Happy Pet.
 by Laurie Buckley!

Passion 4 Pooches, Articles by Laurie Buckley

A Trained Pooch.

I talk to alot of people about training their dogs. Everything from basic obedience to problem-solving of behaviors such as pulling on the leash, barking and jumping. Often, I think they are disappointed with my response. There is no magic bullet when it comes to training a dog. Sure, I can sometimes offer a tool or technique that will get dramatic results right away. But in the large majority of cases, the answer is practice, consistency and patience. Those are not words that we as a society are eager to embrace. We want it to be fast and easy. And, nobody can do it for you. Sure you can pay me or somebody else to train your dog. But if you do not consistently do the follow-up work, the result will always be the same.

And here is the point in our story where I tell on myself. Trixie, the two-year old Shih Tzu, has been with me for 8 months. If you’ll remember, she was an extremely unsocial dog. She was terrified of everybody and everything. Going on our walks was a major ordeal. She spent most of her time hiding. In fact, she barely qualified as a dog.

Eight months later, Trixie has made great strides. She has widened her circle of people that she loves. She makes eye contact, she plays and gives kisses. She begs for attention. She and Mae are now the best of friends. For all intents and purposes, she is a happy and fun dog. But while some of the old behaviors have lessened, she is still frightened of strangers. Her first response is always to run and hide. Now, I know how to fix this. She must be socialized among strangers more. This isn’t that complicated. If I had the time, I would take her downtown in Fernandina every day, and sit with her outside the coffee shop or the ice cream shop. I have no doubt that if I did this consistently, over time, she would be less frightened of strangers. Especially if we brought along treats. But because I don’t have the time to do this, she has only progressed so far in her fear of strangers. And any time we do manage to walk downtown, it’s a bit of an ordeal.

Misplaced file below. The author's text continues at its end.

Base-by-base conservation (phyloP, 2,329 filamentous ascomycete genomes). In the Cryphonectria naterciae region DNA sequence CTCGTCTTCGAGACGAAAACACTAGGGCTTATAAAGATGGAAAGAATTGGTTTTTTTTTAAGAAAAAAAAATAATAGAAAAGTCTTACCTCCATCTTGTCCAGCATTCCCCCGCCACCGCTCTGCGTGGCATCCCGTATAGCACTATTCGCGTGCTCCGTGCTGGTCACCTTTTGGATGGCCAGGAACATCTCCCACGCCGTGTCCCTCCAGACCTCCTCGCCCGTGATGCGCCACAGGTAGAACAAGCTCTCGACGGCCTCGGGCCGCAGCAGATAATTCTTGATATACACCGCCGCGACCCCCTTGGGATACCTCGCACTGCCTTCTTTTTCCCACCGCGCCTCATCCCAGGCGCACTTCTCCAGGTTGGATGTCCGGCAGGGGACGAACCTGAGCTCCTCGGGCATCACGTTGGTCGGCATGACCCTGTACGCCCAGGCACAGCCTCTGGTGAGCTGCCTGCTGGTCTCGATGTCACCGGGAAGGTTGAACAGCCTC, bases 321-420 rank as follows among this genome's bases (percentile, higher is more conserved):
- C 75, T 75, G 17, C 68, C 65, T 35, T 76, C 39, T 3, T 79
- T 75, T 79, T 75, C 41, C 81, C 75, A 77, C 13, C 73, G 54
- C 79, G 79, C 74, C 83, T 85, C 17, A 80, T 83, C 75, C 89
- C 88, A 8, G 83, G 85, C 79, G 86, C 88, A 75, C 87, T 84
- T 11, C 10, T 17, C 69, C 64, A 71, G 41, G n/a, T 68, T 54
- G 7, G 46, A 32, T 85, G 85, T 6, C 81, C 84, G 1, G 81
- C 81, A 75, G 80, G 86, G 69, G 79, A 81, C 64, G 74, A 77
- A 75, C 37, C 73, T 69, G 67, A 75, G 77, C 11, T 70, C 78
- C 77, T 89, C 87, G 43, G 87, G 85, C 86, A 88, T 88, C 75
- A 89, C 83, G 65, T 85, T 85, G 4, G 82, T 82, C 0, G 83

My original hope was that bringing her to the Spa with me every day, would socialize her to strangers. That brings up problem behavior number two. You may recall that when I first got Trixie she had very few normal dog behaviors. The first time she growled, I was overjoyed. While another dog would be corrected for that behavior, she was allowed it. At least it was a normal dog thing. Well, she hasn’t shut up since. She has become an all out barker when she is at the Spa. Now here again, I know what the answer is. She is a very trainable dog. She learned to heel on the leash almost immediately. After watching Mae sit and wait for her dinner only once, she did the same. In fact, interestingly enough, if I forget to ask Mae to sit and wait, then Trixie will also try to skip that step. So, she is a smart girl. She’s not the problem. I am. I don’t have the time to work with her consistently on her barking. So she’s not getting any better. It would be very simple. If she’s quiet when a customer comes in, then she gets a treat. If she barks, she gets a correction. She is VERY food motivated and if this was done each and every time someone came into the Spa, her behavior would change. But because my priority is dealing with customers and running a business, this doesn’t happen. Her training is hit or miss. And she continues to bark. And what’s worse, now she’s gotten Mae to bark too. Apparently modeling behavior can go both ways.

The temptation is to leave her at home and avoid the problem all together. But of course, that would just undo the progress she has made. So we plod along with her inconsistent training. She may eventually get it but it takes a lot longer. And I fear, she’s learning to not take me seriously. Training is simple but not always easy. If a dog is poorly behaved and ill mannered, I can almost guarantee you that it’s not him. A dog’s behavior is directly proportional to the time, consistency and patience that we invest in him. And it is an investment. Time spent now yields a wonderful companion that will be by your side for years to come.